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Negotiating Internet and Telephone Charges

Internet Access

Many hotel brochures reference their hi-speed internet access or boast of their free WiFi. Planners beware. I've had numerous clients get caught on this issue because they assumed that the connection was free (it was not.) Or that the free WiFi was in the meeting rooms where they needed it but WiFi was available for free only in the lobby. Be sure to clarify this issue.

Then once you have paid for high speed internet access what limitations are there? A client wanted to have several computers available for the attendees to be able to check their email and planned to bring 3 laptops and use a wireless router to connect them. "No can do" said the hotel and indicated that they would need to pay for 3 separate internet lines.

The moral of the story is to try to determine what your Internet requirements are in advance. Spell out to your hotel contact what you want to do during the site inspection. Do you need a T-1 line or would DSL suffice? Where will you need access? For how many computers? If you plan to bring in a wireless router add a clause to your contract so you don't run into a problem on-site.

Related to this is the charge for using internet in the sleeping rooms. Just because it is there doesn't mean it's free, far from it. Hotels charge up to $25 a day for combined internet and long distance service in the sleeping rooms. Who are your attendees and will this cost be charged to your meeting budget? Then negotiate a reduced charge before you sign the contract. Or perhaps have the fee waived for your meeting staff. After you have signed the contract you have no leverage so that is not the time to ask about this.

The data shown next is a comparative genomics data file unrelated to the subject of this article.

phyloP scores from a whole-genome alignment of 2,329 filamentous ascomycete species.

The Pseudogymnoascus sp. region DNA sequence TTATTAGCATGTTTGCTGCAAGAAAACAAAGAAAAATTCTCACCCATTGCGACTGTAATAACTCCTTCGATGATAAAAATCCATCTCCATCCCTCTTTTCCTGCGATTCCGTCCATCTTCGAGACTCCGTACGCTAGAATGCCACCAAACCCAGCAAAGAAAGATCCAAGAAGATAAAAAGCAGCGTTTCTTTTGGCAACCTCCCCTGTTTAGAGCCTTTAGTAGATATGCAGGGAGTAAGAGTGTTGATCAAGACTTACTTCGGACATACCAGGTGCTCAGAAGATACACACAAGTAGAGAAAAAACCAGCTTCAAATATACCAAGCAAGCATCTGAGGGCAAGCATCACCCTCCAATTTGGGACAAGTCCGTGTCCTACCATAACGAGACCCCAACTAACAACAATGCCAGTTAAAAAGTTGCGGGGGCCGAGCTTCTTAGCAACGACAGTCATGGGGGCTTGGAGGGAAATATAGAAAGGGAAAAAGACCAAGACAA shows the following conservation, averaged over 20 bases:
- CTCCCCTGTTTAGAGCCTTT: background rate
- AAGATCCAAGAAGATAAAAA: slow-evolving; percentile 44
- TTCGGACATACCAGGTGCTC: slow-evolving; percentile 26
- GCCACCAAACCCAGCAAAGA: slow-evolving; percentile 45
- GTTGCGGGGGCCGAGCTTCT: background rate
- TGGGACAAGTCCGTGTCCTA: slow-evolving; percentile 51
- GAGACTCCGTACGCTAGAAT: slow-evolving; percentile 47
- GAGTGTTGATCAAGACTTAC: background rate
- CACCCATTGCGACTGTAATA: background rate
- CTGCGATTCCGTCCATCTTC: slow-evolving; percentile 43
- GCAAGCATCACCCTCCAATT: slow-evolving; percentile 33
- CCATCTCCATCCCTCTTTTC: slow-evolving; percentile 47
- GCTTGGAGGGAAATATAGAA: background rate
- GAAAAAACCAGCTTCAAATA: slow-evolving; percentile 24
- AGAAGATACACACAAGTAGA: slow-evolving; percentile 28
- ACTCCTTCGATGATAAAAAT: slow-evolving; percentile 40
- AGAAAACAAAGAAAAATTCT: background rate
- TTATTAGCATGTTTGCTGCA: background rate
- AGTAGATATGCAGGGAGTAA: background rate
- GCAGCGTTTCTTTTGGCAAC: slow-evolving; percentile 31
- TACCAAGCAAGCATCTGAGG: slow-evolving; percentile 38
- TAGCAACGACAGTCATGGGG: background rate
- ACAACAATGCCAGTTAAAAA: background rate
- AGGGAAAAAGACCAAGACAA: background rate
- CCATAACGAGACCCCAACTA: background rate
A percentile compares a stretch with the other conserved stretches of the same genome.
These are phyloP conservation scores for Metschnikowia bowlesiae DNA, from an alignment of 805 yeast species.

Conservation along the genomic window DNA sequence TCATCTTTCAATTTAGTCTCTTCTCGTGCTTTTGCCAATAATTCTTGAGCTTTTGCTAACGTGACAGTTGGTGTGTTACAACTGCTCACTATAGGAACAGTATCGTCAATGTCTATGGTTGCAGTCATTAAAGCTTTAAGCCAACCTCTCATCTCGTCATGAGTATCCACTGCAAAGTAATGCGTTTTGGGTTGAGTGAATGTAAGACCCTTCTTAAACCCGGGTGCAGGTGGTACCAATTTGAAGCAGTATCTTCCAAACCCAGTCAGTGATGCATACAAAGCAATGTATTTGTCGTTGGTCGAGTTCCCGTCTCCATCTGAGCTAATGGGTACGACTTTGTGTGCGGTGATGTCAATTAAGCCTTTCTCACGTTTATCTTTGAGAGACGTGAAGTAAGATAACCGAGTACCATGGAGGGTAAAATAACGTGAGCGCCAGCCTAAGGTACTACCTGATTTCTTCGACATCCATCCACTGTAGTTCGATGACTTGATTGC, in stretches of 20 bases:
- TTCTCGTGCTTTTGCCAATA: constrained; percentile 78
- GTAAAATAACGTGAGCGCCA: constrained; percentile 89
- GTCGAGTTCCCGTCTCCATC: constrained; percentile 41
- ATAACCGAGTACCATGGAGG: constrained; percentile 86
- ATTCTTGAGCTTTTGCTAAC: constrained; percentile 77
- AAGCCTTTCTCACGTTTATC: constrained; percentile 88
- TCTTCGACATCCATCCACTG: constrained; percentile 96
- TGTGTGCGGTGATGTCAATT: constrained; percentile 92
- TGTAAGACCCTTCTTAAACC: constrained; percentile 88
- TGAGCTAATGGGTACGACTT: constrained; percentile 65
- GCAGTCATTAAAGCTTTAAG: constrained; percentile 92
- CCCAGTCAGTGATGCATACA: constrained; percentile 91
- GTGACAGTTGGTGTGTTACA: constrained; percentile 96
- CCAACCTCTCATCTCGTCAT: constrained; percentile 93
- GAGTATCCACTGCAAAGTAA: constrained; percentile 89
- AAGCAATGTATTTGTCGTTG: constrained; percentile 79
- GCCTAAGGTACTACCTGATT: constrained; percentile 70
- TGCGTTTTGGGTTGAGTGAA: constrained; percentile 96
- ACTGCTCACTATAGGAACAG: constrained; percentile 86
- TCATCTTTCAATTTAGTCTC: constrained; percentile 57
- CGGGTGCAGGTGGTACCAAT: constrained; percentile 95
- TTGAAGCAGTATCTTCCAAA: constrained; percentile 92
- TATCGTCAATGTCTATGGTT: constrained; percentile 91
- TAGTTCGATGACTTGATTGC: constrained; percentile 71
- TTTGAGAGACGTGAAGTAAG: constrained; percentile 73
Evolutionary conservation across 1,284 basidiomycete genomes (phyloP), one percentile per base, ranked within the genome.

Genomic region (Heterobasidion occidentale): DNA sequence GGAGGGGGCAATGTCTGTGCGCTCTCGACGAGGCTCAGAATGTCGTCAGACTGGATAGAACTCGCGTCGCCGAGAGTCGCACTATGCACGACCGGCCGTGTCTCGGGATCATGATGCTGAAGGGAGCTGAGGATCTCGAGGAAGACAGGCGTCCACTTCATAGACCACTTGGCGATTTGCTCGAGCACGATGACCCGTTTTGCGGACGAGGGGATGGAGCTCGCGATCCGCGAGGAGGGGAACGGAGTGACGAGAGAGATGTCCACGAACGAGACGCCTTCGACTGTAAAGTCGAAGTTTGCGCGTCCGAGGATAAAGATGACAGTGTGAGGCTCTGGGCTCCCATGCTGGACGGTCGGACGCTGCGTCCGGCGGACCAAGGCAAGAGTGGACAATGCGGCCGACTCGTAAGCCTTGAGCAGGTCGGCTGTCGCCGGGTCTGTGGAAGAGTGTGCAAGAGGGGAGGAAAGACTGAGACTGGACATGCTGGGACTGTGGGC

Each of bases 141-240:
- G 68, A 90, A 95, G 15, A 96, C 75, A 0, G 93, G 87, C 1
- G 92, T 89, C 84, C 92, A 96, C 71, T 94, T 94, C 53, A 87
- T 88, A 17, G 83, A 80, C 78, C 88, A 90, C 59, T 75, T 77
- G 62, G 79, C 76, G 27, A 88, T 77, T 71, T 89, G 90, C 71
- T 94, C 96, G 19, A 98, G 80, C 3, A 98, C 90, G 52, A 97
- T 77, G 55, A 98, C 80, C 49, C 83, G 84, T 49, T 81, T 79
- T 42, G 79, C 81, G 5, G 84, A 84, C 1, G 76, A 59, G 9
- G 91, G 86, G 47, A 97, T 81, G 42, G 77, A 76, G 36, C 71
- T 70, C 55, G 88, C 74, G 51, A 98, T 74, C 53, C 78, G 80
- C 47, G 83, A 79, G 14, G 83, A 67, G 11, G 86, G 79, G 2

Telephone Charges

Be very clear about what you need and ask the hotel to outline all charges related to telephone usage. It is not uncommon to see a rental charge for the phone itself, a usage charge that varies depending on whether you need local, long distance, or international long distance, and sometimes even a labor charge to hook up the phone. Ask, ask, ask. I had negotiated a clause that stated "Group will receive one complimentary long distance phone line." Boy was I surprised when I was hit with a $100 phone rental fee.

In summary, be sure to:

  1. Determine internet and telephone needs for your event prior to visiting hotel.
  2. Ask facility to provide any internet, phone, hook-up charges in writing.
  3. Negotiate to reduce or eliminate these charges before signing the contract.
  4. Add a clause indicating that hotel has disclosed all relevant charges.

Shelley E. Griffin, CMM, the president of Boston-based Griffin Conference Group, is a respected industry leader with over twenty years experience. For more helpful tips, please visit our web site at